Congress did not form SIT as it would have indicted own leaders: BJP on charges against Chidambaram family
BJP president Amit Shah led his party's nationwide attack on the Congress and cited the four charge sheets filed by the Income Tax department against Chidambaram's family members.
NEW DELHI: The BJP today mounted an attack on the Congress on corruption after charge sheets were filed against family members of former Union Minister P Chidambaram and said the party had not acted on a Supreme Court order for setting up a Special Investigation Team as it would have indicted its own leaders.
BJP president Amit Shah led his party's nationwide attack on the Congress and cited the four charge sheets filed by the Income Tax department against Chidambaram's family members to allege they had illegal assets worth 3 billion dollars, a claim dismissed by Chidambaram as a dream of the chief of "India's richest political party".
"This explains why despite Supreme Court's orders Sonia Gandhi, former PM Dr Manmohan Singh & then FM P Chidambaram dragged their feet on formation of SIT, one of the first decisions taken by Modi govt, to fight black money! How could they indict their own selves," Shah tweeted.
Chidambaram retorted to Shah's charge in a tweet, urging the BJP to bring back black money stashed abroad -- as promised by the party before the 2014 Lok Sabha polls.
"The president of the richest political party in India is dreaming of billions of dollars! Bring the money back and put Rs 15 lakh in the account of every Indian as you promised," he said.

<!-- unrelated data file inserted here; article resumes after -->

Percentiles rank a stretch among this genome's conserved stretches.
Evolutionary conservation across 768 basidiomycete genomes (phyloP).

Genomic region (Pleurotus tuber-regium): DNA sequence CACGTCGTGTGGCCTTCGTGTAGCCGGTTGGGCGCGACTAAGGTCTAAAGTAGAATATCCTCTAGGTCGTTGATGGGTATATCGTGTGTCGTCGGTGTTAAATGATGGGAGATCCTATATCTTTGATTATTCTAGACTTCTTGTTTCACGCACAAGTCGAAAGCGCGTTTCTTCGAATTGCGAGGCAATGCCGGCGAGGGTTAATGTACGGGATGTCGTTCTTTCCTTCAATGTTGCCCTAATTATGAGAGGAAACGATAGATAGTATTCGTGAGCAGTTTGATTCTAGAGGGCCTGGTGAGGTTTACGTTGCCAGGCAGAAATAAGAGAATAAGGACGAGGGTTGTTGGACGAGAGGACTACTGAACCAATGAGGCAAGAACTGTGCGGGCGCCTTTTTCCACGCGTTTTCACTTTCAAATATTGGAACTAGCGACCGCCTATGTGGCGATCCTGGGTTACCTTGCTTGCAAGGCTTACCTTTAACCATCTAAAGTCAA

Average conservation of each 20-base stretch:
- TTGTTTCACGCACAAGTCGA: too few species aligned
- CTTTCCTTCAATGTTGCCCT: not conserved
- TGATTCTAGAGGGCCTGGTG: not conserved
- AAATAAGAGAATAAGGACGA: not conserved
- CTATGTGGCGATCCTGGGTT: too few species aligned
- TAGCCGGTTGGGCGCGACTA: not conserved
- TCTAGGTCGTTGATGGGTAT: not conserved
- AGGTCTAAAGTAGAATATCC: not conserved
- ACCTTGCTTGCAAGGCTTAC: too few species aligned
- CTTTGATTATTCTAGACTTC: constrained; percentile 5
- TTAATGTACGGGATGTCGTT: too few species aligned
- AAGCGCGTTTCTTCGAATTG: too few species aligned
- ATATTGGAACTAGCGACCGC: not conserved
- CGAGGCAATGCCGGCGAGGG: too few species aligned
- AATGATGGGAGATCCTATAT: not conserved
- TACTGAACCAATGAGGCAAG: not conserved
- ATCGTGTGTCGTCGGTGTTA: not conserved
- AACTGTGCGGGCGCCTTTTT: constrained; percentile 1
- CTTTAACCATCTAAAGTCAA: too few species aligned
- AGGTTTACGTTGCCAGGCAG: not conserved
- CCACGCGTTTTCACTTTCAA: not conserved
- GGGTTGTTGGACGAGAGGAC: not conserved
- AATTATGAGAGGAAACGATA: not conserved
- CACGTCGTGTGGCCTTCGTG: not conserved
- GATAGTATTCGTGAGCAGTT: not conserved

The BJP also directed its leaders across the country, including chief ministers, to target the Congress over the issue and fielded Defence Minister Nirmala Sitharaman in the national capital to attack the rival party.
She described the charge sheets against Chidambaram's family members as the 'Nawaz Sharif moment' of the Congress, a reference to Pakistan Supreme Court's decision disqualifying its former prime minister from holding office because of non-disclosure of assets and income earned abroad.
"The parallels cannot be missed out in this case. I am wondering if for Congress party in India, we are seeing the Nawaz Sharif moment," she told reporters here.
Chidambaram mocked her with a tongue-in-cheek tweet.
"The buzz in Delhi is that Ms Nirmala Sitaraman will be removed as Defence Minister and appointed as lawyer of the Income-tax department. Welcome to the bar, Ms Sitaraman (sic)," he said.
The Income Tax department on May 11 filed charge sheets against Chidambaram's wife Nalini, son Karti, daughter-in-law Srinidhi and a firm under the Black Money Act for allegedly not disclosing their foreign assets.
Sitharaman asked if Congress president Rahul Gandhi would investigate the issue involving his party's senior leader.
"The Congress party president, incidentally who is also out on bail on some financial transactions which are questionable, should certainly comment and tell the entire party and people of India whether he is going to investigate this," she said.
She pointed out that the Pakistan court had disqualified Sharif from holding office because of not disclosing assets held in foreign countries.
Sitharaman said the law on black money was brought in by the Modi government because it had pledged before the last Lok Sabha elections to fight unaccounted for money held in India and abroad.
The charge sheets or prosecution complaints have been filed by the IT department before a special court in Chennai under Section 50 of the Black Money (Undisclosed Foreign Income and Assets) and Imposition of Tax Act, 2015, officials said.
Nalini Chidambaram, Karti and Srinidhi and a firm linked to Karti have been accused of not disclosing, either partly or fully, immovable assets such as one at Barton, Cambridge, UK, worth Rs 5.37 crore, property worth Rs 80 lakh in the same country and assets worth Rs 3.28 crore in the US.
The former finance minister's family members had said the Income Tax Department charge sheets against them under the black money law were "baseless allegations" as the overseas investments under question had been reflected in their IT returns.